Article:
mt

Ain’t nobody got time for pain

This is what I do know:

It’s nearly 5:00 p.m. on Friday, payday Friday, that is.

Binging on Halloween treats makes me feel like a trash bag.
My life feels a lot like Tetris.
It’s November. Bring it on, November. Can you believe that?

The only super exciting thing about November, besides the true death of everything colorful outside (I kid), is the November PAD Chapbook Challenge 2013. If you don’t know, it’s a little poetry challenge. You’re given a prompt every day for a poem. SO YOU WRITE ONE POEM A DAY FOR A WHOLE MONTH. You can do it; I dare you.

It’s inspired by the more well-known, NaNoWriMo. This challenge is actually where you attempt to write a WHOLE NOVEL in a month, since November is apparently National Novel Writing Month. (Get the acronym-ish title now?) But I don’t know about writing 50,000 words in a month—unless I was suffering from verbal Dysentery.

Anyway.

Ain’t nobody got time for that [pain].

I had this very serious post in mind. It was about pain. The kinds of pain, reaction/action… etc. I sat in my car before class on Tuesday, before I even went to the hospital to see my mom, writing about it. “Pain is subjective.” “No pain, no gain!” “You’re a pain in the ass!”  “I haven’t got time for the pain…”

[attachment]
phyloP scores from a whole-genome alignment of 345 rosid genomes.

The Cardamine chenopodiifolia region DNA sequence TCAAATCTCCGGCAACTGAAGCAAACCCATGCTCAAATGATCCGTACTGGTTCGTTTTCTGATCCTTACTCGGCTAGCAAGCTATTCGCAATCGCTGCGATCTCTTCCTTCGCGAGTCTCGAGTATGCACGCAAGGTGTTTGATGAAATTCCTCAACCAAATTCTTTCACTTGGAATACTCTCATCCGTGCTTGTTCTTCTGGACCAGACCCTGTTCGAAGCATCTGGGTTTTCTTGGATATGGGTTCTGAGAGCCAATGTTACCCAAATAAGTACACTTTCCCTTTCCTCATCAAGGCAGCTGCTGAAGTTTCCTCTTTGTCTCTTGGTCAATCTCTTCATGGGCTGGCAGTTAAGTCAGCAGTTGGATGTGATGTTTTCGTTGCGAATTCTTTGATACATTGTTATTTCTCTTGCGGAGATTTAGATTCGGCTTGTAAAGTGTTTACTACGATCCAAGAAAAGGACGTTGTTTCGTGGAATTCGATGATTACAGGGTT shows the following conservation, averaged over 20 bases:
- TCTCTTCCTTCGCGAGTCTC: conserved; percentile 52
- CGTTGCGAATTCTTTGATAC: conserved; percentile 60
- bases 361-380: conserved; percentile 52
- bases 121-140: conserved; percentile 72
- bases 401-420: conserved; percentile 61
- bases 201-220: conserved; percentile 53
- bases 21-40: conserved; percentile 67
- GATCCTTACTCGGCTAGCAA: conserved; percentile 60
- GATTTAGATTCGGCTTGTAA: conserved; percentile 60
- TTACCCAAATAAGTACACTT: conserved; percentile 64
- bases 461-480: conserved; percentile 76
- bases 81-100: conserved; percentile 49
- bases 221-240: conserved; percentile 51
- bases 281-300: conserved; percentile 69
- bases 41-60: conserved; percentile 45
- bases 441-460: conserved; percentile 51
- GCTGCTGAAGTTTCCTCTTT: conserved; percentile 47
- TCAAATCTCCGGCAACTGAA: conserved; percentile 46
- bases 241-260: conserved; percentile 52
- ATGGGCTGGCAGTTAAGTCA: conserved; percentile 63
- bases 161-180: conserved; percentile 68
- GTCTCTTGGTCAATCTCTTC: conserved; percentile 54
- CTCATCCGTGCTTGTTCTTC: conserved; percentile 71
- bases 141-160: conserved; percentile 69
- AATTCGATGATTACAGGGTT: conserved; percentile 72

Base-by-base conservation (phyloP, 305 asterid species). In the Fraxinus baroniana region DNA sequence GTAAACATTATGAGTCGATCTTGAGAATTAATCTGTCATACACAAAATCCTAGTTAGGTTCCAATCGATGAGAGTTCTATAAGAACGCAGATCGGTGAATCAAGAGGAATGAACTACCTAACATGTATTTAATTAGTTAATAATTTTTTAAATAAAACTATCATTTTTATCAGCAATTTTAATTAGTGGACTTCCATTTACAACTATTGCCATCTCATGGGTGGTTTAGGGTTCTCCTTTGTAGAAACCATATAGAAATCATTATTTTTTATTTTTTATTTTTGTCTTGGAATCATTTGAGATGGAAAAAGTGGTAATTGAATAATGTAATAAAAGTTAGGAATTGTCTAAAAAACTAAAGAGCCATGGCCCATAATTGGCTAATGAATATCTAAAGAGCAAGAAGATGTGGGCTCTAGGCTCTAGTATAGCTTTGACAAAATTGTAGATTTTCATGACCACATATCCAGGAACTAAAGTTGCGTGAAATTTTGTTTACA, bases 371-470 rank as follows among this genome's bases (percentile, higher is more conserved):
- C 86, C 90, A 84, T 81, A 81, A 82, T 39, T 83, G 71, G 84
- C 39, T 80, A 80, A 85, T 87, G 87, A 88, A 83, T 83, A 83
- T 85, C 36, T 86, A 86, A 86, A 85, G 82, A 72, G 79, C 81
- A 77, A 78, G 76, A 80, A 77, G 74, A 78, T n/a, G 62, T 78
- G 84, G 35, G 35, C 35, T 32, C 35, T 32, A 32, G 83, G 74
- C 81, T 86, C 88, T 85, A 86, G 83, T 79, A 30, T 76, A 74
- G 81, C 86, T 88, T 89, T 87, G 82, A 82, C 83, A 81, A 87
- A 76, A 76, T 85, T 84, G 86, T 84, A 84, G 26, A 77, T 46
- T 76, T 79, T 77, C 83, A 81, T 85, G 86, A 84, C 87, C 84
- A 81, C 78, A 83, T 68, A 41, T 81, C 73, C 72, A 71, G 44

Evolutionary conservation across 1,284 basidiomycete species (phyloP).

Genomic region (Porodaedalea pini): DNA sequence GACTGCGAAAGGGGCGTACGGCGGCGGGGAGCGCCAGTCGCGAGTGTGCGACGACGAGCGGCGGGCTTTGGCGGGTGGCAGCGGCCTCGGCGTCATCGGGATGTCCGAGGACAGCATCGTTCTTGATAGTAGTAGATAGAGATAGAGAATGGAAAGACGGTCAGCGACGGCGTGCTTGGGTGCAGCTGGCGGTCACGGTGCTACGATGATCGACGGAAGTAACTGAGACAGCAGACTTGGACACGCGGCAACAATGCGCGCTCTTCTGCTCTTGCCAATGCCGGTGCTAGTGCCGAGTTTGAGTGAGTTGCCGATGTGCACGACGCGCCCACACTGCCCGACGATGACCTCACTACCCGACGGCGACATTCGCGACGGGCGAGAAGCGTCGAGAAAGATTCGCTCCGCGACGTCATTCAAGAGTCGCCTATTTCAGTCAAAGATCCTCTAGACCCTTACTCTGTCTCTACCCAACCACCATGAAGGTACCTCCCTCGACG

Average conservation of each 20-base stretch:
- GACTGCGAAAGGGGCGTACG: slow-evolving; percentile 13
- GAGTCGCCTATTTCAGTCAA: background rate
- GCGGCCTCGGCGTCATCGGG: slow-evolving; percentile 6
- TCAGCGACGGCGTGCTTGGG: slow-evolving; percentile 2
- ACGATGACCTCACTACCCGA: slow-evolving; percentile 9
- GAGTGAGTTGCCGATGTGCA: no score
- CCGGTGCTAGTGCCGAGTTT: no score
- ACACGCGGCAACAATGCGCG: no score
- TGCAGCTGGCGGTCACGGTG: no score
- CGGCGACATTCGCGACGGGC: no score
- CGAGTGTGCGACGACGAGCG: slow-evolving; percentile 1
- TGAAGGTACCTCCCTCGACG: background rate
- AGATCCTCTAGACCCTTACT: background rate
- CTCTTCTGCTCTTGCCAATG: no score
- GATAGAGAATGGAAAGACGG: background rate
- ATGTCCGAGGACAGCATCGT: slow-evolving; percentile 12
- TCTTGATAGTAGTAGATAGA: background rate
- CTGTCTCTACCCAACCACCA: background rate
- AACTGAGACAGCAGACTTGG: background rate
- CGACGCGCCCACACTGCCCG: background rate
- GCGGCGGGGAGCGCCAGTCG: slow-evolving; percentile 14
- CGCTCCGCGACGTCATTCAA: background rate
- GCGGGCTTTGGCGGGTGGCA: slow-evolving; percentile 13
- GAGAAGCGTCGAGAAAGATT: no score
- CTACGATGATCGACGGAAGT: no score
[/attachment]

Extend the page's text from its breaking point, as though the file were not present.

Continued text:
Wait. That last one is a Carly Simon song.

I guess what I’m getting at, or what I was attempting to get at, is that we accumulate pain, maybe, like scratches on a wall. But it’s not just one type of pain; there are so many shapes that pain can take. Some are more triangular, some round and heavy like an oversized marble. And each pain, then, elicits both a reaction and an action. The reaction being more of the “involuntary” sort—auto-spat. The action seemingly becomes a way to cope.

Example:

John’s dog dies.

Reaction: He cries and loses his appetite.

Action: He doesn’t tell anyone, and he never gets another pet.

See what I mean? For me, this helps me to look at my pain. It’s good to find the source, of course, but also define it in my terms—the “subjective” part. I like to examine what has changed because of it. Perhaps, I am doing this because so much of me has changed—not just my living sitch, my relationships, my creative endeavors, but my core. For the better, I hope. In ways. It’s just been a dynamic (geez, that’s being kind) two years. YES, TWO. It’s like an obstacle course. Maybe, just maybe, making it to the other side is what has changed me and not the events specifically. Maybe this will show me that, not matter what, I can do obstacle courses.

Except for rope climb activities. I suck at that.

Happy Friday/Weekend/November, everyone!
Oh, and don’t forget to write your poem!

mt